The embedding is performed using Multidimensional Scaling (MDS).
The result is an expression-invariant representation
of the face called canonical form.
Canonical forms, enabled accurate face recognition.
Prototype of our 3D face recognition system developed at the Technion.
(Photo: November 2004)
Next, we generalized the canonical forms approach by embedding into
Particularly, two- and three-dimensional spaces with spherical
geometry were found to be appealing for the
representation of faces, as the resulting metric distortion is
usually smaller compared to a Euclidean space.
Later on, we introduced the concept of Generalized
Multidimensional Scaling (GMDS), which allows embedding into
manifolds with an arbitrary geometric structure.
Instead of embedding the facial surfaces
into a common embedding space, we embed one surface into the other
and use the metric distortion as a measure of their dissimilarity.
The GMDS approach is more accurate compared to canonical forms and
allows face recognition even when parts of the surfaces
Reuters article on CNN news:
Twins crack face recognition puzzle
R. Kimmel and G. Sapiro,
The mathematics of face recognition,
SIAM News, 36(3), 2003
Face recognition technology,
IEEE Magazine on Intelligent Systems, 18(3):4-7, 2003
Abel Prize lecture: Revolutionary work
in geometry and shape analysis,
SIAM News, 42(6), 2009
Metric geometry in action,
SIAM News, 44(8), 2011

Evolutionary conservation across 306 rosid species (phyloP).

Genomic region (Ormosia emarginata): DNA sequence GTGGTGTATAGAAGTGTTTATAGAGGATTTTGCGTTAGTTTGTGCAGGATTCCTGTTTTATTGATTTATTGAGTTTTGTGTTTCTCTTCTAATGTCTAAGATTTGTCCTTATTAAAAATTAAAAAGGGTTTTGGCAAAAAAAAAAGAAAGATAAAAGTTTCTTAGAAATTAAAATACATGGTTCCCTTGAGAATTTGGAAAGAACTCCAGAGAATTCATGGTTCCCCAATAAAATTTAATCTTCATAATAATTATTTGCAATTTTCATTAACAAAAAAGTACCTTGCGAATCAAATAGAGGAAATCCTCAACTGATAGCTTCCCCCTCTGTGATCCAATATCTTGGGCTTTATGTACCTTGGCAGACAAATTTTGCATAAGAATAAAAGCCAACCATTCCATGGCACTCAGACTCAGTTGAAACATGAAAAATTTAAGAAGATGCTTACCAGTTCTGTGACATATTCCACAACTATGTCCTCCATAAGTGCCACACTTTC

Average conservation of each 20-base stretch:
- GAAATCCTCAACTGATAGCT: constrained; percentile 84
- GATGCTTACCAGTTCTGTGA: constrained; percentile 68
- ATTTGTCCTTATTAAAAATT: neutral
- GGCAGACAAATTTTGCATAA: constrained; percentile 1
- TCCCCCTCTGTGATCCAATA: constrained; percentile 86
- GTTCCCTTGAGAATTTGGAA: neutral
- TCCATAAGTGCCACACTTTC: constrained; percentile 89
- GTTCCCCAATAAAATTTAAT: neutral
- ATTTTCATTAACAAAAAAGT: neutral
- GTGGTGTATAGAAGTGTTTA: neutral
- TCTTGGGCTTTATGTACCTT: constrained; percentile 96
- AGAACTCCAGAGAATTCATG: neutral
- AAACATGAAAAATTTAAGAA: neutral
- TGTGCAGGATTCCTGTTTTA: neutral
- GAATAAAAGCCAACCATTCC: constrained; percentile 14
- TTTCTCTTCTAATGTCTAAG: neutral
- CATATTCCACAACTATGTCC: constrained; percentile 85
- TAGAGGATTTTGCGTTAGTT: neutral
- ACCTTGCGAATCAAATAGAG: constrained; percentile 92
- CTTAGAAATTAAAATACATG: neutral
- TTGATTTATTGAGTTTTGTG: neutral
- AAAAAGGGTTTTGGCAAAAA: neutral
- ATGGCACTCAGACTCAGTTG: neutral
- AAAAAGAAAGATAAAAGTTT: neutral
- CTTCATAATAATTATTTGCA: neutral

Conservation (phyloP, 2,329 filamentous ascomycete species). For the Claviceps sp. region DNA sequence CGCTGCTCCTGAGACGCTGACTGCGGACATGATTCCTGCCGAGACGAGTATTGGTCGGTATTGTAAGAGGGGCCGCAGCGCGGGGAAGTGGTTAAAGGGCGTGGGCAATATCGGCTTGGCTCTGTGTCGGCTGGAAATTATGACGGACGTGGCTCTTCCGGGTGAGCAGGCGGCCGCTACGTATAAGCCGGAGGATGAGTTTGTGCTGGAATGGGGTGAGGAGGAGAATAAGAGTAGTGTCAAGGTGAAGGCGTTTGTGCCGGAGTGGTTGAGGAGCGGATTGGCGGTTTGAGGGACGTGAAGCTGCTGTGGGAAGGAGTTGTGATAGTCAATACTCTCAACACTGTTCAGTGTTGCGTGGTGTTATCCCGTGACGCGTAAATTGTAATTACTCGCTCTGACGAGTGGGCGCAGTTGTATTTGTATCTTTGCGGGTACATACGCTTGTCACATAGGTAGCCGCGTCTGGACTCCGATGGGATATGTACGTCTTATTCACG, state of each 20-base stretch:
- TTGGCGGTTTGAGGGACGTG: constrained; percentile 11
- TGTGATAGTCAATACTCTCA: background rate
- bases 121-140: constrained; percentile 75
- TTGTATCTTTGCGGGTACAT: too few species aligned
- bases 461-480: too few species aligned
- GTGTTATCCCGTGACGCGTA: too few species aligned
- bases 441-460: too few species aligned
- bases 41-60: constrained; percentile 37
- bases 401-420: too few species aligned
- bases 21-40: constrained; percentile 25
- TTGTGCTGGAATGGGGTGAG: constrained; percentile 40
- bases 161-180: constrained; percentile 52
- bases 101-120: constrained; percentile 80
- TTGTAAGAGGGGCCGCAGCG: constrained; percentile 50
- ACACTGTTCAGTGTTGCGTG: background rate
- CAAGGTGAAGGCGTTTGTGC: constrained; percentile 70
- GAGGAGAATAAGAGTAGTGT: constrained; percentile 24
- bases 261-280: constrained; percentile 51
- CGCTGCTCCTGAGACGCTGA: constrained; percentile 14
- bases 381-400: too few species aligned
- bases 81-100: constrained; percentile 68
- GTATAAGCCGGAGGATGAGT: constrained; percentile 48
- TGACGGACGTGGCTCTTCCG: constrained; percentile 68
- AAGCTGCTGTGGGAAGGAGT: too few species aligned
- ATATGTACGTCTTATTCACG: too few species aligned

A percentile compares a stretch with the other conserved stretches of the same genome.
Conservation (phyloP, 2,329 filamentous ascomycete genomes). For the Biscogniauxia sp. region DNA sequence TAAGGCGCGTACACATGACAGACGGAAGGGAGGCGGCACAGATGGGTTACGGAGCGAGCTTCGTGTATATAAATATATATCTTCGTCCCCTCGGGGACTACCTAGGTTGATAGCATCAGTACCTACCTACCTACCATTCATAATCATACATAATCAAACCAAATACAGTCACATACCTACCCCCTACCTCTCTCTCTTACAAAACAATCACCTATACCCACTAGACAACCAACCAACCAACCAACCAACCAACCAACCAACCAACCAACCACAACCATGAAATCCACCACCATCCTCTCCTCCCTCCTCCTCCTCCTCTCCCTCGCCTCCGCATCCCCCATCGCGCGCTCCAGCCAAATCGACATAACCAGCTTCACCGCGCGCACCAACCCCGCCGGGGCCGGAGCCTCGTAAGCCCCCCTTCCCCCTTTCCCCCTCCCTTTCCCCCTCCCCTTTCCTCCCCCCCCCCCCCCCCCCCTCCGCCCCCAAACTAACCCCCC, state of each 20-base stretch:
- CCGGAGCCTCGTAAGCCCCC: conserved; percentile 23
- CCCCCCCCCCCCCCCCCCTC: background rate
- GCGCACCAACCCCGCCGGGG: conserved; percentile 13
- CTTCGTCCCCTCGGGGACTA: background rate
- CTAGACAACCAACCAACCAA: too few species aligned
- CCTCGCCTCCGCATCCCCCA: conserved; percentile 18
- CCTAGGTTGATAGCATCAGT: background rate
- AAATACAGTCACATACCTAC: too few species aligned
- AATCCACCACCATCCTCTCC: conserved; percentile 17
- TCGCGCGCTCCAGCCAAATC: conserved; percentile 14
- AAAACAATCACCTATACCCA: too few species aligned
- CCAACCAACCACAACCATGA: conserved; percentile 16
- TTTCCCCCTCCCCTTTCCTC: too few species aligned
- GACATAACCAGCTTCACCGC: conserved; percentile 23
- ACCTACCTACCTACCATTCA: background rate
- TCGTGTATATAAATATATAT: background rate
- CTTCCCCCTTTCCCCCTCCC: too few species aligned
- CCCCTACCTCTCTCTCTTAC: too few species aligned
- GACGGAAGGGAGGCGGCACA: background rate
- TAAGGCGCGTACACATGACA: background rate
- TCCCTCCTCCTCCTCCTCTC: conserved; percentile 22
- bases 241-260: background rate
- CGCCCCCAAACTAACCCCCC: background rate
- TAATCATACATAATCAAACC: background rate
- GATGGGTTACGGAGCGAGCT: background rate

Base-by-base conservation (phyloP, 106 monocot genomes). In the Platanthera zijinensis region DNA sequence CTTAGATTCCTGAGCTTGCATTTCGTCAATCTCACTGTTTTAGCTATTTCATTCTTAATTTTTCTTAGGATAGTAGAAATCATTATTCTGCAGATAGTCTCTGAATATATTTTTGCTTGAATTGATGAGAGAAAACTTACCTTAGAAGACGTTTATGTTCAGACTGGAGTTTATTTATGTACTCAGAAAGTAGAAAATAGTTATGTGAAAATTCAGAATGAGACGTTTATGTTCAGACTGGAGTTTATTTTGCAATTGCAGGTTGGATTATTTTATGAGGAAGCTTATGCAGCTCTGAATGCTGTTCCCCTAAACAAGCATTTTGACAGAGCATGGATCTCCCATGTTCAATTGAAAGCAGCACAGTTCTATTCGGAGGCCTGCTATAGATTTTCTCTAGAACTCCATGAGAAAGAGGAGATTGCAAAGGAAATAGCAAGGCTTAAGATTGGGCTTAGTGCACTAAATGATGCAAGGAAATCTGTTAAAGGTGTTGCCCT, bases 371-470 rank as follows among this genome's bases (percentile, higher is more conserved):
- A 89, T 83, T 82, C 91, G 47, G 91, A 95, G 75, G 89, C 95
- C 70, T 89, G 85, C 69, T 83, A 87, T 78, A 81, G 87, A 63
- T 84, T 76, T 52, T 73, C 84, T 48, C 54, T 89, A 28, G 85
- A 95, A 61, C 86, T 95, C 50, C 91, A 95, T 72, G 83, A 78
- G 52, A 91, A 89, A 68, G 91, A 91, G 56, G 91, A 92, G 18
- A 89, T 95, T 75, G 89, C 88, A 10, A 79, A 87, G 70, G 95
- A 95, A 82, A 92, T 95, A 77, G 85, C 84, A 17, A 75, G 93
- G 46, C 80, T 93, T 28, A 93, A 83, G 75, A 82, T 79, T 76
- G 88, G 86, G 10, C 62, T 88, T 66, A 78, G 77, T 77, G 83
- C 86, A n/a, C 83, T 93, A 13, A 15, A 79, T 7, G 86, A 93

Behind the scene:
3DFace recognition started as an undergraduate
project in the course
Numerical Geometry of Images
American Technion Society 2003 fund raising was based on the 3DFace project.
Asi Elad presented
the first mathematical engine of our
system during CVPR'2001 (Hawaii).
More than 400 companies showed (written) interest in the project.
About 100 expressed willingness to invest money.
About 30 companies were interested to integrate a prototype into their products.
About 15 expressed interest to jointly develop a product.
The startup Invision licensed the technology in 2009. It was subsequently acquired by Intel in 2011.
The first journalist to professionally cover the project
was Haim Rivlin from Israeli Channel 2.
have the same DNA, and almost identical fingerprints.
Both were invited to the International Achievement Summit
in Washington DC.
where Michael met
Our first 3D scanner was built out of LEGO parts and a
laser pointer by Gil Zigelman and Eyal Gordon.
The second generation scanner was built in two days before a
Science Fair in Jerusalem.
At the Science Fair,
Matan Vilnai, minister of science at the time,
Our 3D video scanner features
auto-calibration, rapid scan at 50 msec/frame and 0.5mm depth resolution.
The project received the Hershel Rich Innovation prize.
Sampling the world press:
3D Face Scan Distinguishes Twins
Panorama:Firma facciale contro il terrorismo
Gemelos israelíes revolucionan identificación de rostros
Gêmeos criam novo sistema de identificação facial
BIOMETRÍA Dos gemelos israelíes revolucionan la técnica de
identificación de rostros
Revolucionan la biometría por unas buenas notas
Desarrollan tecnolog?a en identificaci?n de rostros
Oblicejový podpis je vytesán z nul a jednicek
Gemelli identici creano tecnologia di video-riconoscimento volti
W-NBC (asf 3.6M)
Russian TV (asf 2.8M)
Israel Channel 2 (avi 1.6M)
Our research has been supported by:
Advanced ERC (EU), General Motors, BSF, ISF, Intel, and US-ONR